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Monday, October 7, 2013


If Richard Dawkins is the father of Memetics, Susan Blackmore is the mother.  Her book The Meme Machine laid a foundation for meme theory, demonstrating how neuroscience and social science converge in the transmission of ideas.

Towards the end of her book Blackmore writes a well-developed critique of the Western memeplex of the 'self'.  The construction of Chapters 17 & 18 lead readers to examine this particular memeplex instead of a deeper analysis of memeplex origins, context and cultural saturation. 
Blackmore offers a counter-weight to our all-pervasive Western self-plex by introducing her readers to the Eastern non-self-memeplex.  She highlights how the non-self-memeplex is more in line with neuroscience and how it is a beneficial memeplex to her.  Thus a reader could easily interpret it as a plug for Buddhist philosophy, crossing the line from scientific text to religious tract.

Blackmore may not have intended this.  She may have simply wished to offer an insight and a cultural critique to an idea Westerners take for granted.  But the impression still stands.  It ends as a self-help text.

In the East, the non-self-plex has been as pervasive as the self-plex in the West.  Both shored up feudalism.  Both provided a core idea through which high-control groups (monasteries, ashrams, convents) could effectively recruit and retain life-long devotees.  Both have adapted to and support urban, capitalist societies.

It is not the particular memeplex ('self' or 'non-self') that is intrinsically beneficial or detrimental.  It is the saturation level and how the memeplex interacts with other memes that produce results we label "good", "bad" or "neutral".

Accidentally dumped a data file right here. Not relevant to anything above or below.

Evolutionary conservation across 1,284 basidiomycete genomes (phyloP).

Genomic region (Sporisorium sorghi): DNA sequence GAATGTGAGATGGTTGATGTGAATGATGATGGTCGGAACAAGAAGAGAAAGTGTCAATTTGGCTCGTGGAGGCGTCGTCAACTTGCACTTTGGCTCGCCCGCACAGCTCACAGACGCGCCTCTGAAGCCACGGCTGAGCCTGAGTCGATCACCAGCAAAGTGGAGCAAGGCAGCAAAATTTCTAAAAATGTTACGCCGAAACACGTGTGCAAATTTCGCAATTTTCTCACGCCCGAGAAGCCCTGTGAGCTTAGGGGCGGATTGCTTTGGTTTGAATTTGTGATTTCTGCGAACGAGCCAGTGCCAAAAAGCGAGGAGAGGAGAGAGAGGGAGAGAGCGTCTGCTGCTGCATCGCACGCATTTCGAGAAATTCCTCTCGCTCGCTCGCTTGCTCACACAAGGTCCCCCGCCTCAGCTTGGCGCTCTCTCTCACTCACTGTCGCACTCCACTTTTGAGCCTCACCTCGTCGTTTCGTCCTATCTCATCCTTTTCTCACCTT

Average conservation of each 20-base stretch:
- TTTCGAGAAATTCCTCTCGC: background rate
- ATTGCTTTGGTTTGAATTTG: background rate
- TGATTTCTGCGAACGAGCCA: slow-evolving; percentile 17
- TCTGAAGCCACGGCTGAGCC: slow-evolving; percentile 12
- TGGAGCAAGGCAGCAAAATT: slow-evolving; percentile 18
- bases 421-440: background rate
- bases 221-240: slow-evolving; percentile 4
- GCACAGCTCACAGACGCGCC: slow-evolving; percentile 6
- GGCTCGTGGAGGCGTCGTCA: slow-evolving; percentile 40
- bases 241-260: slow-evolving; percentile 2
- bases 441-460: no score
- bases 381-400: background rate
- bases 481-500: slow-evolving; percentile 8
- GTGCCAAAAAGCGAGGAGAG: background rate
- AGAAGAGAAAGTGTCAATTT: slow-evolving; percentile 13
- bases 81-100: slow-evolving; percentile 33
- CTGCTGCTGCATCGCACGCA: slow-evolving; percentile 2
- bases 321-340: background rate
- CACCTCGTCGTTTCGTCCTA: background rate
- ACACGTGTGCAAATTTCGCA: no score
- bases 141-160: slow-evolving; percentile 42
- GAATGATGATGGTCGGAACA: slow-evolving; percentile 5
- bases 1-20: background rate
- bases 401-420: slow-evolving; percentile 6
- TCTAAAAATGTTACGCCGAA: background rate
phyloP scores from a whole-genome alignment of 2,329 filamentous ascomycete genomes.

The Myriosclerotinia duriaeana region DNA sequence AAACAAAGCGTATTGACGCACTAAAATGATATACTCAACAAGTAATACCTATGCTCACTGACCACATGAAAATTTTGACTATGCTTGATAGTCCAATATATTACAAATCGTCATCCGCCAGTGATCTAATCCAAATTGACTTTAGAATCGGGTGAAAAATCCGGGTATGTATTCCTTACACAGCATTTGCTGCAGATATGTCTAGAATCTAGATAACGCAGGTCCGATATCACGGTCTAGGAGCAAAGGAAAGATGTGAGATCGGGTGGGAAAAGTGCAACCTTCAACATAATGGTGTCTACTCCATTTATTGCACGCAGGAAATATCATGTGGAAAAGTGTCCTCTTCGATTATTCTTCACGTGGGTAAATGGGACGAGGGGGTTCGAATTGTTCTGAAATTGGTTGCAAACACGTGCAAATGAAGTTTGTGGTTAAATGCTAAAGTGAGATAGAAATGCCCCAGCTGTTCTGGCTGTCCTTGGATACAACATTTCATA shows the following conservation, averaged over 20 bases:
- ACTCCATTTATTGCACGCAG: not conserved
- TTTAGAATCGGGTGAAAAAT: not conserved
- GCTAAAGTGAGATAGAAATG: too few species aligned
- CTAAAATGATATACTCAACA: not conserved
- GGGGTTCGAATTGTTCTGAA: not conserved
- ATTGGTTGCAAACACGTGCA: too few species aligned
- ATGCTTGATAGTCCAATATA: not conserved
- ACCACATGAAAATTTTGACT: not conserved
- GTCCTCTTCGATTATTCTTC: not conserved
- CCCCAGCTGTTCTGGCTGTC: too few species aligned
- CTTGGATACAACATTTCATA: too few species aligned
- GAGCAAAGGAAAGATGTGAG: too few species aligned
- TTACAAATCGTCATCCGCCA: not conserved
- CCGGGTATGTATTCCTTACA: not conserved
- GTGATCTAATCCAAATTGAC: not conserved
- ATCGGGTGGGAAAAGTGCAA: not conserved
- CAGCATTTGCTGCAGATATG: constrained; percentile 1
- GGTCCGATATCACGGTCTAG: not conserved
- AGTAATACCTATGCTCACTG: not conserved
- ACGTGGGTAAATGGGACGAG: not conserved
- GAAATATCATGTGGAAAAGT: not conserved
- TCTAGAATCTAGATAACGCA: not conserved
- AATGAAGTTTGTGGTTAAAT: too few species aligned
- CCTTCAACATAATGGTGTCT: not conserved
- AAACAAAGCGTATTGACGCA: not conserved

In an earlier chapter Blackmore highlights how celibacy is a product of memeplexes controlling biological drives.  One could add:  "free-love" is another memeplex incompatible with our biological drives.  For that matter, life-long one-partner monogamy seems to be the same. 

Just as a "free-love" man could adopt a "celibacy" memeplex, a "celibacy" man could adopt a "free love" memeplex.  These would be equally complex transformations. [I have my bets on the celibate man and the free-love man adopting the "marriage" memeplex instead.]

Returning to Dawkins: the magnificent-mental-beast throws a second ringer into the mix.  He responds to the prolific memeplex of "God" and all its terrible complications with the declaration "there is no God". 

Now, one could conduct a thought experiment imagining a society devoid of an idea of this society therefore wholly just, non-violent, and verdant?  Of course not.  It would couch its practices (especially structural violence) in scientific or "rational" terms.  And one could not dispute that structure without meriting the label "irrational".  In such a case an activist may invent or adopt the concept of a higher-power, superseding rationality, to justify calls for reform. [I will argue later that this is precisely the predicament we are in.]

This is not to say Blackmore or Dawkins are short sighted.  They are indeed visionaries.  The presentations of their memetic speculations and other ideas they champion have complicated the general perception of memetics.   It is not solely their responsibility.  It is the result of a world-wide meme pool interacting with their prolific ideas. 

Cultural "givens" (memeplexes dominating a society) have the ability to abbreviate communication (saving energy), restrict thoughts (saving time) and manipulate actions (acomplishing tasks beyond an individual's capacity).

Therefore an effective methodology for memetics needs to address the saturation and concentration of dominant & competing memeplexes as much as it needs to address the unique ideas and structure of individual memeplexes. 

Continue to In The Beginning Was The Word

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